‘Blessed be the LORD my strength,
which teacheth my hands to war,
and my fingers to fight.’ Psalm 144
‘Do you do sparring here?’ he asked. ‘Yes’ I said, wishing I had another answer to give him. Normally I’m mad keen when new guys wander into the gym looking to do some training, but this was different. This was a group of four, and only three of them were teenagers. The guy talking to me was an older guy, probably in his fifties.
The first time I met a group like this I assumed that the older guy was the father or uncle of the younger boys – scouting around for a good gym for his kids. This time I knew better. Teenagers always scout out their own gym and then tell dad about it later. The old guy who leads kids into a fight gym can only ever be a trainer, and a trainer who turns up unannounced at somebody else’s gym is generally a trainer who’s got something to prove.
‘Mohammed here needs some sparring practice’ the old guy continued. ‘Can he spar with you?’ Mohammed was tall and dark, about 18 years old, and had attitude written all over his face. He was standing about two metres away from me, arms folded, eyeing me out.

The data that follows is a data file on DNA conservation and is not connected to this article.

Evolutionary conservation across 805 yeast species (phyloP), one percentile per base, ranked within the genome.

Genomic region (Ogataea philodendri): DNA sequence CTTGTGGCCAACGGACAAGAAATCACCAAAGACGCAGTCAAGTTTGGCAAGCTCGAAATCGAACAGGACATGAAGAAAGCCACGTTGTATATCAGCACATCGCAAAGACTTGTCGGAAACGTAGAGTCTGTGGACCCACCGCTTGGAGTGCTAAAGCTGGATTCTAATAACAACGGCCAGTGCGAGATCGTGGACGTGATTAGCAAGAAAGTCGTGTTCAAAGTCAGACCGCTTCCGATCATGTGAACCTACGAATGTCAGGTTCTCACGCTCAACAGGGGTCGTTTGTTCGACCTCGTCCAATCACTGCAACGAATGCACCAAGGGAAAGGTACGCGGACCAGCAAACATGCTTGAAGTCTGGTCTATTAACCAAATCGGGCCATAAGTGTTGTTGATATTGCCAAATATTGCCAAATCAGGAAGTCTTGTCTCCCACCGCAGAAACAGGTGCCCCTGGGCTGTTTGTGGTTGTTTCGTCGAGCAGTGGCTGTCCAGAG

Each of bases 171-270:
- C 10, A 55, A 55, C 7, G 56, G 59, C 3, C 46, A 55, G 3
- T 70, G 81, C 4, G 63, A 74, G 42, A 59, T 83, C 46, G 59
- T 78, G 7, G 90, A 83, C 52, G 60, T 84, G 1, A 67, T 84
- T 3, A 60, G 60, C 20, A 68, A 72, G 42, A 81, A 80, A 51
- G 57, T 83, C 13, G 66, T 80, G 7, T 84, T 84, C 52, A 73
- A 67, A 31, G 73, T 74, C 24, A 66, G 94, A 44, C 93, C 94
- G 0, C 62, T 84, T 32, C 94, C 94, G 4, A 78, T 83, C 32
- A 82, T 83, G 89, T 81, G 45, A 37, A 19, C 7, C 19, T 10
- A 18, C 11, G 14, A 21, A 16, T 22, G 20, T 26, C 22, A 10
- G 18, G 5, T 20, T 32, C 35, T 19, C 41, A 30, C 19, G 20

‘Well, we’re just about finished up for tonight’ I said, ‘but come back on Sunday afternoon, I might be able to do a couple of rounds with your boy then.’
Sunday was three days away, and I anticipated that this wholly unsatisfactory response would result in the pack simply moving on in search of more ready prey, but the old guy said ‘That will be just fine. What time do we get here?’
I responded with some feeble dialogue about how we only spar for fun at our gym and about how we all try to take care of each other, but it was too late. The match was set in stone.
When the group showed up on the Sunday I was still busy chairing the monthly Parish Council meeting. I had forgotten about my church management duties when I made the date with the old guy, but the meetings are scheduled to finish before the kids arrive for training anyway, so it shouldn’t have made any difference.